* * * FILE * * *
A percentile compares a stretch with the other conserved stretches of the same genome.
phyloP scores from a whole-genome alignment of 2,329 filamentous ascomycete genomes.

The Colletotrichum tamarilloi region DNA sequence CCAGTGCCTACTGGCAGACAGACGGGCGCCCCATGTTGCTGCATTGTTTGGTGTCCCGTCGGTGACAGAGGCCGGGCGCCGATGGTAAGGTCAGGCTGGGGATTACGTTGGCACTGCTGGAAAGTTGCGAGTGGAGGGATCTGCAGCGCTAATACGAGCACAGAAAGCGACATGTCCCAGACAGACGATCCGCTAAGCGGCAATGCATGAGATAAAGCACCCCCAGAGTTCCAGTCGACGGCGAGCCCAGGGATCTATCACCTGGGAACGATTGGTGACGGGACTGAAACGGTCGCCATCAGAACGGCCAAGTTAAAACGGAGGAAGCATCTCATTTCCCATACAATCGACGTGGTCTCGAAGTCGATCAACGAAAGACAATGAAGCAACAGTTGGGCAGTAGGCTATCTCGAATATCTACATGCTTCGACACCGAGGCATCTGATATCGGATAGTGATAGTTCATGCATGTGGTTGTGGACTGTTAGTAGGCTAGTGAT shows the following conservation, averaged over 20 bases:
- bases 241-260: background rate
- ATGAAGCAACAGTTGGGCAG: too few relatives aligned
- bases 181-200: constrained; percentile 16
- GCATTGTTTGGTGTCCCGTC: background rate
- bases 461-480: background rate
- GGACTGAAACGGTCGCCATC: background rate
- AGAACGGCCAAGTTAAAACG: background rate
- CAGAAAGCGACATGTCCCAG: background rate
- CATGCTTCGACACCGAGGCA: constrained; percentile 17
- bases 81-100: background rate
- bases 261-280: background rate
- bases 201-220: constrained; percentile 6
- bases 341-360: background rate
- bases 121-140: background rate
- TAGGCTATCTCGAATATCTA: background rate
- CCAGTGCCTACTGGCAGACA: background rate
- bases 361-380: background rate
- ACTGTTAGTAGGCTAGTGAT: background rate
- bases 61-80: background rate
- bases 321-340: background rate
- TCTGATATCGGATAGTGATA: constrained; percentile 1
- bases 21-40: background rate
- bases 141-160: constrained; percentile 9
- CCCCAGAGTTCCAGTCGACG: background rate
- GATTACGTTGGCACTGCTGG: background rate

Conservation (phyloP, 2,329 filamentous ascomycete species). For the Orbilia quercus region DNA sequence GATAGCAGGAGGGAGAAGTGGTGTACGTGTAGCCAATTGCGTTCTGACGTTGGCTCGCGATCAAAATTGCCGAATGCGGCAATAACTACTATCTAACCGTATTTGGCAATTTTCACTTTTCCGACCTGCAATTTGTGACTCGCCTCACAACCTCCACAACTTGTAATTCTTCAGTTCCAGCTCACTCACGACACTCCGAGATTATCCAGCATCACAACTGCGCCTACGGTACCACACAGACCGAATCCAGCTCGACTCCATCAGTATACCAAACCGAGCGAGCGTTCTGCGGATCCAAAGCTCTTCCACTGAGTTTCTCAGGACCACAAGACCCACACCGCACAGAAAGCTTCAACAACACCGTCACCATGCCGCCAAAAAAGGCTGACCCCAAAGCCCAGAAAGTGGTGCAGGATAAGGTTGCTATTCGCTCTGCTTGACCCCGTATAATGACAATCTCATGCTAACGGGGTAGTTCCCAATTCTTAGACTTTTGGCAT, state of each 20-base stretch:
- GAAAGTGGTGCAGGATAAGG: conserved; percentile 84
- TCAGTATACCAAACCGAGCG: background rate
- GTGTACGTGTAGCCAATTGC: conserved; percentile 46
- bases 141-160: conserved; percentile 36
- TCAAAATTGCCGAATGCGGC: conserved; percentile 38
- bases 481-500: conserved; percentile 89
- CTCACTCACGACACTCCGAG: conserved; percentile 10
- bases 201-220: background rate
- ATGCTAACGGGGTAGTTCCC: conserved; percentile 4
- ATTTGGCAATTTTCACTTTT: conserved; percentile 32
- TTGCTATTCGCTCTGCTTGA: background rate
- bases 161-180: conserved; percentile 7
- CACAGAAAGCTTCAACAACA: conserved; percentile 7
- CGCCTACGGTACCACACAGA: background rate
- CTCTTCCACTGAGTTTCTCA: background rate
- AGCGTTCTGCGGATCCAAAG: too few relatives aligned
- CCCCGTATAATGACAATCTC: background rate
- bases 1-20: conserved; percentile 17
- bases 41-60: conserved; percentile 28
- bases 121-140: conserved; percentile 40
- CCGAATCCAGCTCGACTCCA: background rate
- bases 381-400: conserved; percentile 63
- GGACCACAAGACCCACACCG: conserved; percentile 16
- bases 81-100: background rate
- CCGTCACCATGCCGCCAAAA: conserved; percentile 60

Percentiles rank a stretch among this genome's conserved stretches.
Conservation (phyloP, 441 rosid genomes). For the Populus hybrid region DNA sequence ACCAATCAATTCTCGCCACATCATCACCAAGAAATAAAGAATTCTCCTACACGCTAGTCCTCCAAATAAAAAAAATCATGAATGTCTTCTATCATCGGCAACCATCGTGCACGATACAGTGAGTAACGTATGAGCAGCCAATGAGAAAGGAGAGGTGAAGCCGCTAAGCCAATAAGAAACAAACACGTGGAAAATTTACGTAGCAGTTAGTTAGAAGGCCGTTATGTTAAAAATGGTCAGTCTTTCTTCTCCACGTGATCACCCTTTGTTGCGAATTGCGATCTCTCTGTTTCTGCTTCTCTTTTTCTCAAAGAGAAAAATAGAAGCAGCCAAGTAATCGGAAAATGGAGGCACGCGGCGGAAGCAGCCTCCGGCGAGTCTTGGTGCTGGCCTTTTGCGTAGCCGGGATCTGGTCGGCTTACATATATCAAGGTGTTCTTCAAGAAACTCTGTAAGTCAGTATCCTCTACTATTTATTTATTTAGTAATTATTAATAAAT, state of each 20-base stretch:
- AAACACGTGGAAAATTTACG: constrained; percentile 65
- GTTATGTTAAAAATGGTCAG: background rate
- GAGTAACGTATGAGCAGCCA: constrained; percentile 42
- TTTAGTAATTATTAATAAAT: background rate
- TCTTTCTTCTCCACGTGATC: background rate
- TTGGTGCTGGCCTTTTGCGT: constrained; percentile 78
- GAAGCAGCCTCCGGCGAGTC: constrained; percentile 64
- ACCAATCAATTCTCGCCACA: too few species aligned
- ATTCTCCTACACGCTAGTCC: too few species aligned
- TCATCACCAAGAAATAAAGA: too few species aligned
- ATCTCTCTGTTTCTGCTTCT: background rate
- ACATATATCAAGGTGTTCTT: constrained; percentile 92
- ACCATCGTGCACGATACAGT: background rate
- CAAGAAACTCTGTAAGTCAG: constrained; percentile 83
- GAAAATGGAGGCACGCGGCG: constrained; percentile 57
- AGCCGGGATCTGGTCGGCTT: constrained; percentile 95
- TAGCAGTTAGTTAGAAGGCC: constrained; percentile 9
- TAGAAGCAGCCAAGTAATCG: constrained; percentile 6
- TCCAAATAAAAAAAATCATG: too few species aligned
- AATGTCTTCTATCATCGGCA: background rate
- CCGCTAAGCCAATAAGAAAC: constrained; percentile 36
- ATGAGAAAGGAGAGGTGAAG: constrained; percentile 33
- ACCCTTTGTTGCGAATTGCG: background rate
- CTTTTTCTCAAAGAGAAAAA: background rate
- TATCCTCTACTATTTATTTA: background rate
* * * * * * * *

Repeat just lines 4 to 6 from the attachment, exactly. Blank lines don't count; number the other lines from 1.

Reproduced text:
- bases 241-260: background rate
- ATGAAGCAACAGTTGGGCAG: too few relatives aligned
- bases 181-200: constrained; percentile 16